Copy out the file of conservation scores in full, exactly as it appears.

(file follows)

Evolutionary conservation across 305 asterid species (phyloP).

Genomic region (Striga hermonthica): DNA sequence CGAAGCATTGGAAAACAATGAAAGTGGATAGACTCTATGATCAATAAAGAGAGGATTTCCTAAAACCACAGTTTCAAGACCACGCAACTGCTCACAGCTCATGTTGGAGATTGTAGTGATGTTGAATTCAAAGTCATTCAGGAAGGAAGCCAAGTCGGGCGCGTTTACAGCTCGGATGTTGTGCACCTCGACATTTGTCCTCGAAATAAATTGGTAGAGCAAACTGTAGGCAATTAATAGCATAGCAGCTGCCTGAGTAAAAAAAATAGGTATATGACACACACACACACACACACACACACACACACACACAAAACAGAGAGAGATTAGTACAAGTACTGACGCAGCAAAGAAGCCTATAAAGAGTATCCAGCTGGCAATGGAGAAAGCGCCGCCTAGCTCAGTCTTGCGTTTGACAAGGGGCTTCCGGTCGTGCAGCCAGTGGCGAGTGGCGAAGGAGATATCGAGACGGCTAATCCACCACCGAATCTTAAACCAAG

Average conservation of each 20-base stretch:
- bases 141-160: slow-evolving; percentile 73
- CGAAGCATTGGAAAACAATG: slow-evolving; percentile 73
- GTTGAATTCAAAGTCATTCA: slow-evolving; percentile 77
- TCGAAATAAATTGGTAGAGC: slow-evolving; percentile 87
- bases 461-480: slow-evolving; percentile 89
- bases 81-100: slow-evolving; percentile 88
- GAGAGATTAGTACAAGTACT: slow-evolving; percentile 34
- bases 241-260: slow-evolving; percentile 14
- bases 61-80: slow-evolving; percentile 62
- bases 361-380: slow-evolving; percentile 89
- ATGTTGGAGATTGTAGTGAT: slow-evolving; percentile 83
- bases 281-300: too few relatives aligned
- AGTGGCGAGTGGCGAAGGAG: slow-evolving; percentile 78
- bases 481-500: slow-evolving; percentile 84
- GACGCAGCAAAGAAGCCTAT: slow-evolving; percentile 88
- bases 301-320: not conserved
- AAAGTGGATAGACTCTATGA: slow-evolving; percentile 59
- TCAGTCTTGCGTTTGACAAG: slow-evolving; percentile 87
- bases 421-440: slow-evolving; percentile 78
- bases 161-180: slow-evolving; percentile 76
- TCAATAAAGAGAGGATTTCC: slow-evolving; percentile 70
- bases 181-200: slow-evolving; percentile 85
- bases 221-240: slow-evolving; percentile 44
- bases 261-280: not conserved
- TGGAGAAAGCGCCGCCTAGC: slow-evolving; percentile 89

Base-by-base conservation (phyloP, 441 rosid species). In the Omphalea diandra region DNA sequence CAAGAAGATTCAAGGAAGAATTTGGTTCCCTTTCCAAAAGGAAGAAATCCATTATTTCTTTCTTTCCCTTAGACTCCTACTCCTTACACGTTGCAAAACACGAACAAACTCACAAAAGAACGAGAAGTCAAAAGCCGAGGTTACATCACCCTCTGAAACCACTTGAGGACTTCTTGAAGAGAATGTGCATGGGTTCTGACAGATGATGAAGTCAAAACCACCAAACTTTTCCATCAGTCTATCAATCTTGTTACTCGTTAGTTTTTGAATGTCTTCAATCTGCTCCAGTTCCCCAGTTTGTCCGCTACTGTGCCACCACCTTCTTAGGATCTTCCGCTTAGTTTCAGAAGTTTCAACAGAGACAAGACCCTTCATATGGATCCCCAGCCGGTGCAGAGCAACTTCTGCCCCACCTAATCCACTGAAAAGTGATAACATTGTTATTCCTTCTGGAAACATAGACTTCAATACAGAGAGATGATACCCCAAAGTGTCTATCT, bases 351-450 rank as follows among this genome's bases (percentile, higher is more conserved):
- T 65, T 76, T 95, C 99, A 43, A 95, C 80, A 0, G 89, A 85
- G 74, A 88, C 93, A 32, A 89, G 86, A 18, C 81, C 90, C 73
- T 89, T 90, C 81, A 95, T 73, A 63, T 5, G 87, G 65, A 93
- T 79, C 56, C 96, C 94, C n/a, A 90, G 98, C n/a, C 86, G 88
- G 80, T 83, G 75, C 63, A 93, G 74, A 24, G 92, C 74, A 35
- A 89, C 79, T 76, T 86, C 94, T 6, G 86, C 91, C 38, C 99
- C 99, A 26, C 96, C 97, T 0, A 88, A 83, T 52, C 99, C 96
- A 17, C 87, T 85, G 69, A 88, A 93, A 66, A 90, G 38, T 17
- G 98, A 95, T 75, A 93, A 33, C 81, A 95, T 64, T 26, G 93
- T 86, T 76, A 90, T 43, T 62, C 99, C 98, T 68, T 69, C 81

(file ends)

Evolutionary conservation across 305 asterid species (phyloP).

Genomic region (Striga hermonthica): DNA sequence CGAAGCATTGGAAAACAATGAAAGTGGATAGACTCTATGATCAATAAAGAGAGGATTTCCTAAAACCACAGTTTCAAGACCACGCAACTGCTCACAGCTCATGTTGGAGATTGTAGTGATGTTGAATTCAAAGTCATTCAGGAAGGAAGCCAAGTCGGGCGCGTTTACAGCTCGGATGTTGTGCACCTCGACATTTGTCCTCGAAATAAATTGGTAGAGCAAACTGTAGGCAATTAATAGCATAGCAGCTGCCTGAGTAAAAAAAATAGGTATATGACACACACACACACACACACACACACACACACACACAAAACAGAGAGAGATTAGTACAAGTACTGACGCAGCAAAGAAGCCTATAAAGAGTATCCAGCTGGCAATGGAGAAAGCGCCGCCTAGCTCAGTCTTGCGTTTGACAAGGGGCTTCCGGTCGTGCAGCCAGTGGCGAGTGGCGAAGGAGATATCGAGACGGCTAATCCACCACCGAATCTTAAACCAAG

Average conservation of each 20-base stretch:
- bases 141-160: slow-evolving; percentile 73
- CGAAGCATTGGAAAACAATG: slow-evolving; percentile 73
- GTTGAATTCAAAGTCATTCA: slow-evolving; percentile 77
- TCGAAATAAATTGGTAGAGC: slow-evolving; percentile 87
- bases 461-480: slow-evolving; percentile 89
- bases 81-100: slow-evolving; percentile 88
- GAGAGATTAGTACAAGTACT: slow-evolving; percentile 34
- bases 241-260: slow-evolving; percentile 14
- bases 61-80: slow-evolving; percentile 62
- bases 361-380: slow-evolving; percentile 89
- ATGTTGGAGATTGTAGTGAT: slow-evolving; percentile 83
- bases 281-300: too few relatives aligned
- AGTGGCGAGTGGCGAAGGAG: slow-evolving; percentile 78
- bases 481-500: slow-evolving; percentile 84
- GACGCAGCAAAGAAGCCTAT: slow-evolving; percentile 88
- bases 301-320: not conserved
- AAAGTGGATAGACTCTATGA: slow-evolving; percentile 59
- TCAGTCTTGCGTTTGACAAG: slow-evolving; percentile 87
- bases 421-440: slow-evolving; percentile 78
- bases 161-180: slow-evolving; percentile 76
- TCAATAAAGAGAGGATTTCC: slow-evolving; percentile 70
- bases 181-200: slow-evolving; percentile 85
- bases 221-240: slow-evolving; percentile 44
- bases 261-280: not conserved
- TGGAGAAAGCGCCGCCTAGC: slow-evolving; percentile 89

Base-by-base conservation (phyloP, 441 rosid species). In the Omphalea diandra region DNA sequence CAAGAAGATTCAAGGAAGAATTTGGTTCCCTTTCCAAAAGGAAGAAATCCATTATTTCTTTCTTTCCCTTAGACTCCTACTCCTTACACGTTGCAAAACACGAACAAACTCACAAAAGAACGAGAAGTCAAAAGCCGAGGTTACATCACCCTCTGAAACCACTTGAGGACTTCTTGAAGAGAATGTGCATGGGTTCTGACAGATGATGAAGTCAAAACCACCAAACTTTTCCATCAGTCTATCAATCTTGTTACTCGTTAGTTTTTGAATGTCTTCAATCTGCTCCAGTTCCCCAGTTTGTCCGCTACTGTGCCACCACCTTCTTAGGATCTTCCGCTTAGTTTCAGAAGTTTCAACAGAGACAAGACCCTTCATATGGATCCCCAGCCGGTGCAGAGCAACTTCTGCCCCACCTAATCCACTGAAAAGTGATAACATTGTTATTCCTTCTGGAAACATAGACTTCAATACAGAGAGATGATACCCCAAAGTGTCTATCT, bases 351-450 rank as follows among this genome's bases (percentile, higher is more conserved):
- T 65, T 76, T 95, C 99, A 43, A 95, C 80, A 0, G 89, A 85
- G 74, A 88, C 93, A 32, A 89, G 86, A 18, C 81, C 90, C 73
- T 89, T 90, C 81, A 95, T 73, A 63, T 5, G 87, G 65, A 93
- T 79, C 56, C 96, C 94, C n/a, A 90, G 98, C n/a, C 86, G 88
- G 80, T 83, G 75, C 63, A 93, G 74, A 24, G 92, C 74, A 35
- A 89, C 79, T 76, T 86, C 94, T 6, G 86, C 91, C 38, C 99
- C 99, A 26, C 96, C 97, T 0, A 88, A 83, T 52, C 99, C 96
- A 17, C 87, T 85, G 69, A 88, A 93, A 66, A 90, G 38, T 17
- G 98, A 95, T 75, A 93, A 33, C 81, A 95, T 64, T 26, G 93
- T 86, T 76, A 90, T 43, T 62, C 99, C 98, T 68, T 69, C 81